Bondo Magician meets Mad Max

In my last post I led you up to why I picked a 240Z and how I came across mine. Now that the car was home I wanted to get started right away. The plan for the build was strip the car all the way down and start fresh. At the time, my wife and I recently bought a house with a barn. I was enclosing the barn (soon to be my shop) at the same time.image1[2].JPG

So I started the tear down on the Z. I had no idea what I was about to uncover on my little $1,700 240Z. I did know there was body filler on the car. The car had been repainted and the rockers were painted black. The rockers being painted black was a dead give away that some rust repair had been made. I completely expected all of this. What I didn’t expect was how bad the car was. Every time I took a body panel off the car, the over all condition looked worse. It really sunk in when the car was stripped. I had quite the project ahead of me.

Now that the body/chassis was bare, I really wanted to get a fresh start. I contacted my good buddy Fernado at JPN Garage to media blast the car. He’s built some killer JDM cars and an insane 260Z that broke the internet. We were both curious what lied beneath the yellow paint.

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JPN Garage 260Z. Photo Credit: Kane Potter

The phone call… About 2-3 days later Fernando called me to let me know the car was ready, or what was left of my car was ready. I vividly remember Fernando saying “Have you seen the new Mad Max movie that just came out? This would have been a perfect movie car.”. Insert sad face emoji with gun to his head. So I hitched up the trailer and made my way to JPN Garage.

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Credit: Mad Max Fury Road

So how bad was it? Bad. Really, really, really bad. Bondo sorcery had been done to the car. We were dealing with a professional Bondo wizard of sorts. He laid  3/4″ of body filler on the roof with no cracks! There were so many patch panels that were held together with wood screws, tack “welds”, rivets, and fiberglass. The only Mad Max car I could see it being was one that exploded and left for dead. My mind is still blown to this day. At the time I was still hyped on the car. Screw it! I’ll bring her back to life.img_3759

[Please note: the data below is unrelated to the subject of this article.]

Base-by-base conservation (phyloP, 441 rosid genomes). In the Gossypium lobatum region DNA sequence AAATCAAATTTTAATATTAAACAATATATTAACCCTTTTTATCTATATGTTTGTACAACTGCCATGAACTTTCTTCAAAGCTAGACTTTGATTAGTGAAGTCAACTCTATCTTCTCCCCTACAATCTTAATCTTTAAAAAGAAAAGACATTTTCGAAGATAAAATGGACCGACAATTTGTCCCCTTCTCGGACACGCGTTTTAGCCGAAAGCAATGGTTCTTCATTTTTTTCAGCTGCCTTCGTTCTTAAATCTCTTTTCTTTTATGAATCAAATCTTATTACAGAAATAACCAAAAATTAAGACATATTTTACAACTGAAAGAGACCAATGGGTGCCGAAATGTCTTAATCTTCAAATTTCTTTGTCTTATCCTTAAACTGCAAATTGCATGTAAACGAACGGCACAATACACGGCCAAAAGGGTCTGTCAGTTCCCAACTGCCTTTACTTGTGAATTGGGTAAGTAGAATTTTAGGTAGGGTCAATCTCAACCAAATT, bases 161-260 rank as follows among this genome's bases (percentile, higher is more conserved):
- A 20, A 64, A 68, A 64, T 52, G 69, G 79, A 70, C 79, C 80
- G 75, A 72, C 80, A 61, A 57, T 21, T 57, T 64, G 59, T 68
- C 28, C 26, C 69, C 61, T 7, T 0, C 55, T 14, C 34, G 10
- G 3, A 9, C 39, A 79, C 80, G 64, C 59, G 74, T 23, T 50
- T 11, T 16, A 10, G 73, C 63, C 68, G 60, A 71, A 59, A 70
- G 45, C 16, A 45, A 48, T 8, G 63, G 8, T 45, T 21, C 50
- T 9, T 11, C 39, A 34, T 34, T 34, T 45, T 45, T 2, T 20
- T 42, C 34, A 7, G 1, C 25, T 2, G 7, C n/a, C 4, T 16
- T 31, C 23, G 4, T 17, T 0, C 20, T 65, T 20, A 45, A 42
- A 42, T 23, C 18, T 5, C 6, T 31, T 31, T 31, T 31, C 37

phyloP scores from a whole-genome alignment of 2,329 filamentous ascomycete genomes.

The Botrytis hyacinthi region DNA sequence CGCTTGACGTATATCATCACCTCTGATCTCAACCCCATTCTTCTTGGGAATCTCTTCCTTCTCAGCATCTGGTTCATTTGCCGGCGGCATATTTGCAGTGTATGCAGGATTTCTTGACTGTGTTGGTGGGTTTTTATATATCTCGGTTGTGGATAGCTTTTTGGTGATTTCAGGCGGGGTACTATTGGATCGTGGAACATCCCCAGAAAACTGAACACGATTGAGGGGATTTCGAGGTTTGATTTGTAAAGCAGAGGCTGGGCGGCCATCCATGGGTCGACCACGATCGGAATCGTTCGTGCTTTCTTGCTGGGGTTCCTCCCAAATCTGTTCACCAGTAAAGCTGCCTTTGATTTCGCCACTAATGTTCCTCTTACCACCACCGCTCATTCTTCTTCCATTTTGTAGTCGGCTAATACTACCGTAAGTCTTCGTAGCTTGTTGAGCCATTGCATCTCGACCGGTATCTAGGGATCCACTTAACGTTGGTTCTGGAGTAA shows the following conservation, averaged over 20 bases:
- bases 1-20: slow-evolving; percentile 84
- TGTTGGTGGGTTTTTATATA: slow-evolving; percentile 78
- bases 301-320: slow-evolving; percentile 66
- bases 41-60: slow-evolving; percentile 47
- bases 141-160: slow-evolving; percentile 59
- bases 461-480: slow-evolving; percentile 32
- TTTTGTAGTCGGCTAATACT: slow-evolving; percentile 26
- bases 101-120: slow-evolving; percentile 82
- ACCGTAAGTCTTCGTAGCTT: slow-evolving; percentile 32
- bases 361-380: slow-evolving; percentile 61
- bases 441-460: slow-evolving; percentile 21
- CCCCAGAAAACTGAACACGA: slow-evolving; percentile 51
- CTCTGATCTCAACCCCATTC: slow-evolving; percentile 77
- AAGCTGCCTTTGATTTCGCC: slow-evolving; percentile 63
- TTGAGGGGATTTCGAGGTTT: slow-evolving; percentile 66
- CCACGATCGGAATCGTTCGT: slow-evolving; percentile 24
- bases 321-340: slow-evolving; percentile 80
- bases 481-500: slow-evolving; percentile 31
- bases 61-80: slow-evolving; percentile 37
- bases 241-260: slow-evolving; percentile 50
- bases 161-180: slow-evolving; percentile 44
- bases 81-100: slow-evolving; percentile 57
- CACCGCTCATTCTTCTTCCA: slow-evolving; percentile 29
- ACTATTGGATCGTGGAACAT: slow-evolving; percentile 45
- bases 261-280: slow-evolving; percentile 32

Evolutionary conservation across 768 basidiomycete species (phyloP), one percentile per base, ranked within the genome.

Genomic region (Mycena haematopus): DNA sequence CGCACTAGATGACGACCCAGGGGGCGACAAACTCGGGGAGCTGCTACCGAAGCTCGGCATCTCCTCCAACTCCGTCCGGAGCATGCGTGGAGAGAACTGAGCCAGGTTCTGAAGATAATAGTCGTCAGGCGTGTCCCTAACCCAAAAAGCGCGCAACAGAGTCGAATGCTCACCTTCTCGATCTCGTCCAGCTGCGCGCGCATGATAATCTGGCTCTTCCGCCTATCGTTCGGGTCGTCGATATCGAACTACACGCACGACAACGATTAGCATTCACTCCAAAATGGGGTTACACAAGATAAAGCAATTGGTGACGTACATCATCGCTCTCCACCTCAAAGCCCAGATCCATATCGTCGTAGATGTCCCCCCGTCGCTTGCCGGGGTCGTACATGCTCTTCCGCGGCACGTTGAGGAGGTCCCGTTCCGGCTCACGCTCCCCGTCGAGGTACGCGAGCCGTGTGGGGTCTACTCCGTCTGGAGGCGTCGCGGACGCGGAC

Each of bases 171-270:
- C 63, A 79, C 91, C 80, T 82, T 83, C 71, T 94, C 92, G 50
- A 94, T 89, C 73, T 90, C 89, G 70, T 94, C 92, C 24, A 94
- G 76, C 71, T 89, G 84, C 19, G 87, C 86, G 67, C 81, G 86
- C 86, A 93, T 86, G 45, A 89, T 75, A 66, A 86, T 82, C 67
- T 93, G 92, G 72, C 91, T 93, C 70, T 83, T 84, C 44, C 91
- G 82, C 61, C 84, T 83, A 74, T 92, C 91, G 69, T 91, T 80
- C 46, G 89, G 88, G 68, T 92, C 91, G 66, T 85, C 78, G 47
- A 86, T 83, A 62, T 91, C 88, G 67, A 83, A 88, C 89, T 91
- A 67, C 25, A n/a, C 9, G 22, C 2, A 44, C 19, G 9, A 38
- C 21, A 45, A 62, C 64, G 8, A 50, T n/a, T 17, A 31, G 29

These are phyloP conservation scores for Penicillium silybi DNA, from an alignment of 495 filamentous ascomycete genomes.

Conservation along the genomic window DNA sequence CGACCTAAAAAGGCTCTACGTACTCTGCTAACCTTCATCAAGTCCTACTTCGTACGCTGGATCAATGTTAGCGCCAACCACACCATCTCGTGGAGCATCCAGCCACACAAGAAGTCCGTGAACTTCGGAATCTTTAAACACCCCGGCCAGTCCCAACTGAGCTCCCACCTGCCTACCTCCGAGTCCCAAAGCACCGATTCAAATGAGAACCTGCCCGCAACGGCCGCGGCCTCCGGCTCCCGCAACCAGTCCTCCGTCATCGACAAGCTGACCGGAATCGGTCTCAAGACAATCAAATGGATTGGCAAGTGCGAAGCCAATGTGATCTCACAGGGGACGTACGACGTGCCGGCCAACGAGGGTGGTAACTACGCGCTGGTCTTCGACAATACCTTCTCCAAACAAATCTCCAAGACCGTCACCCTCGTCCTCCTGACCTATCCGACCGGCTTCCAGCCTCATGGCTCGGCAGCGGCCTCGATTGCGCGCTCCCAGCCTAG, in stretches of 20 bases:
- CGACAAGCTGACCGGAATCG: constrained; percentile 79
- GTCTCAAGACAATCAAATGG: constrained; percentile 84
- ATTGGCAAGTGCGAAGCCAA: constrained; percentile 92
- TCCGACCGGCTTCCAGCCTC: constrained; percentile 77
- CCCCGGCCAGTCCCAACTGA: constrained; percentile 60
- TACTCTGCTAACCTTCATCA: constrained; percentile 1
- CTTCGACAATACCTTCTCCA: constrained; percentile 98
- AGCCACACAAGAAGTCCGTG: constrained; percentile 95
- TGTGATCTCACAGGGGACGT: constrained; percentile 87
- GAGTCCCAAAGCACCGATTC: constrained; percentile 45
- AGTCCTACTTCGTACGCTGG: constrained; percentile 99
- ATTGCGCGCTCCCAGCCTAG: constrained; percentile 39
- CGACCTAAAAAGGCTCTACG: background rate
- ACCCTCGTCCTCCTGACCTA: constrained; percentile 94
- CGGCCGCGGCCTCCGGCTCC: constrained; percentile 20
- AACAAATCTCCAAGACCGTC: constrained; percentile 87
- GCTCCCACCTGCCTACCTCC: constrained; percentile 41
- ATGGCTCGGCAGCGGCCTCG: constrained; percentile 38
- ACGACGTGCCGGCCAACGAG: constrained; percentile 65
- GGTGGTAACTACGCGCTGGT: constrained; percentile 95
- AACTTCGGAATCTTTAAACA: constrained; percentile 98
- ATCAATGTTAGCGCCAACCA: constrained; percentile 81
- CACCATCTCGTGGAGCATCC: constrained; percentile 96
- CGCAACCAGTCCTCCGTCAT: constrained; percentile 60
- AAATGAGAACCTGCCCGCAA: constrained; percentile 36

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The plan was to make a wooden dolly, take all of the suspension off, and get the Z in the air to make working on the car easier. I started cutting and cutting and CUTTING. The floors, mid frame rails, and rockers were the worst. I uncovered at lot of hidden rot and some really shotty work. The depression was sinking in. It was just too much work. This was not what I signed up for.img_3455image2[1].JPG

How was I going to build a track day car out of 40+ year old swiss cheese scrap metal? The answer was simple. I wasn’t. Structurally the car was a hot mess. A and B pillars were hanging by a thread, frame rails were shot. I think I let the car sit for about 6 months untouched. I didn’t want anything to do with it…

I needed a new game plan. A refresh. It wasn’t practical to restore the car. The car I wanted to build in my head had changed.  Same car, just a different vision. Any restoration shop would have just scrapped the car and I probably should have done the same. I wanted to build a purpose built race car. That ment I needed to get my tool game and shop on point. The car in my mind couldn’t be built with an angle grinder and a Mig welder. I need to bring in the big guns. So I bought a Pro Tools 105 HD tube bender, Hypertherm plasma cutter, Everlast Tig welder, built a solid fabrication table, and some other “do the job right” tools.

This also ment I needed to build a serious dolly/jig to build the car off of. I needed a solid and very square starting point. I borrowed some ideas from the JD Squared frame dolly/jig. Looking back on the chassis, the dolly/jig was the only way I’d have the car that I have today.image4[1].JPG

So I mentioned I had a new vision for the car. I was going to build a full-blown race car now. There was no restoring the 240Z. I wanted to test my fabrication skills and push my racing abilities. I wanted to race to the clouds!

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